Oakland-based healthcare giant Kaiser Permanente (KP) and the Coalition of Kaiser Permanente Unions (CKPU) announced a four-year tentative agreement that addresses staffing shortages and progressive increases in staff hourly wages on Oct. 13.
Leading up to the agreement, over 75,000 workers nationwide participated in a three-day strike from Oct. 4 to 7 to demand a comprehensive solution to the short staffing crisis in healthcare, exacerbated during the COVID-19 pandemic, and increased wages in adjustment to inflation, according to CKPU. The CKPU, which represents over 85,000 workers in California, Colorado, Oregon, District of Columbia, Hawaii, Maryland and Washington, led the October strike and planned to strike long-term in November if no progress was made.
KP surgical technician Joshua Barba addressed the disparity between employee wages and KP’s $2.1 billion in revenue for the first quarter of 2023 in a statement to ABC7.
“You are making more money with the fewer people you have doing the same job,” Barba said. “You are charging the same [amount] to your patients, but you are not paying the labor to do so. It’s hard. We are burning out. We are quitting.”
Following the conclusion of the strike, negotiations on both sides led to the proposal of a new contract that aims to match union demands. The contract outlines a three-year minimum wage increase from $15.50 to $25 per hour for coalition-represented workers in California and an increase from state minimum wage to $23 per hour for those in other states. In total, workers will see a 21% increase across four years, according to a Kaiser Permanente press release.
To address chronic staffing shortages, executives promised to invest in the current workforce through expedited hiring practices and to amplify employee protections against subcontracting and outsourcing that allocate jobs elsewhere. The contract also promises to increase the maximum profit-sharing payout plan that increases employee bonuses based on company revenue, according to KP.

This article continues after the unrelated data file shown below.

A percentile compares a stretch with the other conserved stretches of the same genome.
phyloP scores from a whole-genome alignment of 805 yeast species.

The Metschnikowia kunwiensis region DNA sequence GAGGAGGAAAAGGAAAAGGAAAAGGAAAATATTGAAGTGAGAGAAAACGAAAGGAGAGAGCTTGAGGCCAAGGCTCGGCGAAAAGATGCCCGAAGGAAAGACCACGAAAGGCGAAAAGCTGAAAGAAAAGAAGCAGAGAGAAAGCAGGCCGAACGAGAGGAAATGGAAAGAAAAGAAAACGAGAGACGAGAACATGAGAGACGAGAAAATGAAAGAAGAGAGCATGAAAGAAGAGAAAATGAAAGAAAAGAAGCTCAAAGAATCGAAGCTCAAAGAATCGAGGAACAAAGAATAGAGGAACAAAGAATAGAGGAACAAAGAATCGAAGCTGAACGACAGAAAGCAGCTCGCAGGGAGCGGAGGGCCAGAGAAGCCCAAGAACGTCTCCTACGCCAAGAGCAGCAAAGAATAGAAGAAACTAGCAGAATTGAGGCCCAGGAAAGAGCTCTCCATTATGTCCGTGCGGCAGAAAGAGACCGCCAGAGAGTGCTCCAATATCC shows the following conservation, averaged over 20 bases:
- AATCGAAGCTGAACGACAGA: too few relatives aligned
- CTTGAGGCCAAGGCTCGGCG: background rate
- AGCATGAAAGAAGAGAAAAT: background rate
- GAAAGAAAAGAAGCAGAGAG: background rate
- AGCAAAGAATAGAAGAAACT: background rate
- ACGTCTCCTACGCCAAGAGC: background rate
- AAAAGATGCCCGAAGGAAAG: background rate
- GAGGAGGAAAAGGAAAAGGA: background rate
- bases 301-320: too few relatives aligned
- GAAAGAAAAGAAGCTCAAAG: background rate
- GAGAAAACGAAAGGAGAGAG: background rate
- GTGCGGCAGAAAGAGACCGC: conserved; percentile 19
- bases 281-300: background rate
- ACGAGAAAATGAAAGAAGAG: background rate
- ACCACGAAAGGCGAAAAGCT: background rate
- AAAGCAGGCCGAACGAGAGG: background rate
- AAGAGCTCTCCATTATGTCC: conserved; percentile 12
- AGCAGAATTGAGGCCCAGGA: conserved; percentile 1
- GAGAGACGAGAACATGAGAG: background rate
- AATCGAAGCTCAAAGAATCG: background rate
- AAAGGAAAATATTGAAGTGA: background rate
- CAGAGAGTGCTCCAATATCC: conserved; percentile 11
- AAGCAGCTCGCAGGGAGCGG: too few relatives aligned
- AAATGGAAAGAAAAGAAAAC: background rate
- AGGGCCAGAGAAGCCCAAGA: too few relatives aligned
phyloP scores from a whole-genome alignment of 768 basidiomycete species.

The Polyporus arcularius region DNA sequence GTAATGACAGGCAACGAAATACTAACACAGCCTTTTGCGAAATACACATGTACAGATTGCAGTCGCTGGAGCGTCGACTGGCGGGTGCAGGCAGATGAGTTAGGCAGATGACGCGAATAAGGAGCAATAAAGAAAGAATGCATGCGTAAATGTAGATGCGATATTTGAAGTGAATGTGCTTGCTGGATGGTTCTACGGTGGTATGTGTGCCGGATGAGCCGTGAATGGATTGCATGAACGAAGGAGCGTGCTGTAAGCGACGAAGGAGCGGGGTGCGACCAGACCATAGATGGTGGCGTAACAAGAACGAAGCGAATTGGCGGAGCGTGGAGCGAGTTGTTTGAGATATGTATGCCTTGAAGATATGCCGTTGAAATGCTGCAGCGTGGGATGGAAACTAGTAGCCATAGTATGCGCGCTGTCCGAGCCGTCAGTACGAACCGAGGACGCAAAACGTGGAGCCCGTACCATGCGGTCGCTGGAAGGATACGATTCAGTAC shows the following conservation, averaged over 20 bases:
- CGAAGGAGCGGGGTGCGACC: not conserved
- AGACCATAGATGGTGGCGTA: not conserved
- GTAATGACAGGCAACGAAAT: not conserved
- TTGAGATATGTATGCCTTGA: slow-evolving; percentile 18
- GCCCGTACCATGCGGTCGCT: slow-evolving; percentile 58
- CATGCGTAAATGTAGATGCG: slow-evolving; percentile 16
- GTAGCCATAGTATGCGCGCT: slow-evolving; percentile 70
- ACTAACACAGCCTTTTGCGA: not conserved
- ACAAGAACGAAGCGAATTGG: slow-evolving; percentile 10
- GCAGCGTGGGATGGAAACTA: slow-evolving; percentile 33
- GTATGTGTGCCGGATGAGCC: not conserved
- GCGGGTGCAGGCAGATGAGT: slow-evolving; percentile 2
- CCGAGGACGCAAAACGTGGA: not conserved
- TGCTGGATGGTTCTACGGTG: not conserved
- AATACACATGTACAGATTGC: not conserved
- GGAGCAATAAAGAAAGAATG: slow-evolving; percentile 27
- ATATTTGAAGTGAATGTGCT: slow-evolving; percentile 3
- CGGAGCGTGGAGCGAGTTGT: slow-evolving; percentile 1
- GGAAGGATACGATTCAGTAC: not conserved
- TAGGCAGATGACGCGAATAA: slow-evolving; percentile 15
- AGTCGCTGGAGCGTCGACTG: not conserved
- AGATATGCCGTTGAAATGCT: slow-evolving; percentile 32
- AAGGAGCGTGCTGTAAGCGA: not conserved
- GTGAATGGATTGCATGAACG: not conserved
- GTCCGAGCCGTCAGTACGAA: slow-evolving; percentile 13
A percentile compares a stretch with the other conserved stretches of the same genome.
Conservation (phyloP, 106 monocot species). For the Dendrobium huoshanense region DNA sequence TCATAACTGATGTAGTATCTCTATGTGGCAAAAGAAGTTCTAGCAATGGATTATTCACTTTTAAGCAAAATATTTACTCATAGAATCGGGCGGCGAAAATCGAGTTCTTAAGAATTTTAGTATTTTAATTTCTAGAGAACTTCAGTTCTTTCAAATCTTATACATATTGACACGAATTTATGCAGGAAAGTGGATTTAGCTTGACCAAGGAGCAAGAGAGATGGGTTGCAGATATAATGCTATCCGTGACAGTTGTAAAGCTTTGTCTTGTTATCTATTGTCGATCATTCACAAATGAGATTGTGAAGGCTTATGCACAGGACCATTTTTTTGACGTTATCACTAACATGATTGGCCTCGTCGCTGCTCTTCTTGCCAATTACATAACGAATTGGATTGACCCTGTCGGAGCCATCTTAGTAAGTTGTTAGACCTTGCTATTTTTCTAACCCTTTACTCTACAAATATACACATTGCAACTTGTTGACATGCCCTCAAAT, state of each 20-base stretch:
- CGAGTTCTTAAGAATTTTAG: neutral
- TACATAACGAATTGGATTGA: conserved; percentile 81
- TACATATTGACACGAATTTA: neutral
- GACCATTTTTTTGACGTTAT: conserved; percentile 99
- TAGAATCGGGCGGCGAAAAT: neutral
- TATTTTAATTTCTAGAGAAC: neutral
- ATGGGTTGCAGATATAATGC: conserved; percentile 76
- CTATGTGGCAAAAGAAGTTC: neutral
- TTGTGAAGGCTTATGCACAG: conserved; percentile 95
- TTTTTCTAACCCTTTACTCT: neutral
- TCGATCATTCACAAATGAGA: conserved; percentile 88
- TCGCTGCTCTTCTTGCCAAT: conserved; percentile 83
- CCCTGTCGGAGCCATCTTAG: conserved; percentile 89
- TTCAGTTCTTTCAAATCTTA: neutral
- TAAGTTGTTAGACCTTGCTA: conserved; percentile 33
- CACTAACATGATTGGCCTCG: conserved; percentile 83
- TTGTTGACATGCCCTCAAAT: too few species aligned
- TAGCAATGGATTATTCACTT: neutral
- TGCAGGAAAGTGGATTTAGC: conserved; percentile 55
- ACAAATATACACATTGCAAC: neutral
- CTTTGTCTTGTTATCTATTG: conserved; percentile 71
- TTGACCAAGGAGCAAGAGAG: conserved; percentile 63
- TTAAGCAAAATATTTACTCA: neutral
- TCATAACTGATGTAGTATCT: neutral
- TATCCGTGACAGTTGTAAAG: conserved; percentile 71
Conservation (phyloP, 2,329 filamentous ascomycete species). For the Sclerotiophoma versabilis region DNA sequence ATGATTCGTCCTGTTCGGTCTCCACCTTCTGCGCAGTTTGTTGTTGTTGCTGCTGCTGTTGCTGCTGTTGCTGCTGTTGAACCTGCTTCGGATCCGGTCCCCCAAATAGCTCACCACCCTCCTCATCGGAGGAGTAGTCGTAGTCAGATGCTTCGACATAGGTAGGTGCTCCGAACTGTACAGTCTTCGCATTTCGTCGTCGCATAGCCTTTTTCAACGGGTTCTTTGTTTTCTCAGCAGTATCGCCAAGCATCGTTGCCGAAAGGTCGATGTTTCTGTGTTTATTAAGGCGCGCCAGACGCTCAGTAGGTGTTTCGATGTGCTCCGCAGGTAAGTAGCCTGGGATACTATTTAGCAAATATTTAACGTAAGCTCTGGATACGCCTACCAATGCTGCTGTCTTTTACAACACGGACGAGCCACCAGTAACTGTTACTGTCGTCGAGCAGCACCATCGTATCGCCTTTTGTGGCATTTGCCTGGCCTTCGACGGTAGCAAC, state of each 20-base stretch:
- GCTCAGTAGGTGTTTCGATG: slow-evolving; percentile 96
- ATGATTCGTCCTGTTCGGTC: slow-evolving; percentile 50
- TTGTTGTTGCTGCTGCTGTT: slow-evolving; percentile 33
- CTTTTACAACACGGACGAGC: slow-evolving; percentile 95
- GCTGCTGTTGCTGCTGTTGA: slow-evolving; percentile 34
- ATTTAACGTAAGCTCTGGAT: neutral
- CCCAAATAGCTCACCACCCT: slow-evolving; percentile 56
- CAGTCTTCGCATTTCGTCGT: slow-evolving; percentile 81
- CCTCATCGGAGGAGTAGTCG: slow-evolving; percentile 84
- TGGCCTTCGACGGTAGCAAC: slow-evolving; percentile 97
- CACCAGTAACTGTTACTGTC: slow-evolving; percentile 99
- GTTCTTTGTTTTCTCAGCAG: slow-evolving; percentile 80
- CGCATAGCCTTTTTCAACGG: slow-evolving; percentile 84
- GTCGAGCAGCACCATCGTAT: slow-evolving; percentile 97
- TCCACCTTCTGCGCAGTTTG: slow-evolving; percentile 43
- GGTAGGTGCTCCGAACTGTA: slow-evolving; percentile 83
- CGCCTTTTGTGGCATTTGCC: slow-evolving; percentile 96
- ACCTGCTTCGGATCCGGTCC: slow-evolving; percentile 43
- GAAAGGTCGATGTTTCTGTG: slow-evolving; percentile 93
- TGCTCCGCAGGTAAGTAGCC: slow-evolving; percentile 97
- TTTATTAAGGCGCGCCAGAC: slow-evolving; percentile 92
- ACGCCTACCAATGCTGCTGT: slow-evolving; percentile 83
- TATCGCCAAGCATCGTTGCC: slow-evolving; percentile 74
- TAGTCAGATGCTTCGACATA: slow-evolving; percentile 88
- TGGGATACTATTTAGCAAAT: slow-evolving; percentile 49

The newly negotiated contract follows the Sept. 30 expiration of a pre-existing contract between KP and CKPU. Leading up to and following the October strike, U.S. Secretary of Labor Julie Su participated in the overnight negotiations, applauding KP and CKPU’s efforts to compromise.
“What the parties have achieved here in Oakland demonstrates, once again, that collective bargaining works,” Su said in an Oct. 13 press release. “When workers have a voice and a seat at the table, it can result in historic gains for workers, their employer and our country.”
Gov. Gavin Newsom signed a gradual pay increase to $25 per hour for healthcare workers by 2033 into law under SB 525 on the same day. CKPU similarly requested a “$25 hourly minimum wage, as well as increases of 7% each year in the first two years and 6.25% each year in the two years afterward” in August 2023, but failed to win these increases according to ABC News.
KP Senior Vice President of Labor Relations Steve Shields affirmed that the terms in the new contract will not affect the current cost of patient healthcare at an Oct. 13 press conference on Zoom.
“It was a bumpy ride,” Shields said. “We do have a common interest and we are committed to caring for people in our communities.”
First-year UC Irvine political science student Sarah Murdaah elaborated on why striking among unified employees has become a common tactic in recent times.
“In my political theory class, they touch on how the worker-employer dynamic can often be unbalanced. Civil disobedience in general can be effective because of our democratic ideals,” Murdaah said. “We see this reflected a lot in the real world a lot, especially for the workers at Kaiser.”
CKPU has since canceled plans to strike again in November in light of achieving employee-oriented reforms in what CKPU Executive Director Caroline Lucas has deemed the biggest healthcare strike in US history.
“Millions of Americans are safer today because tens of thousands of dedicated healthcare workers fought for and won the critical resources they need and that patients need,” Lucas said on the CKPU website. “This historic agreement will set a higher standard for the healthcare industry nationwide.”
Karen Wang is a City News Intern for the fall 2023 quarter. She can be reached at firstname.lastname@example.org.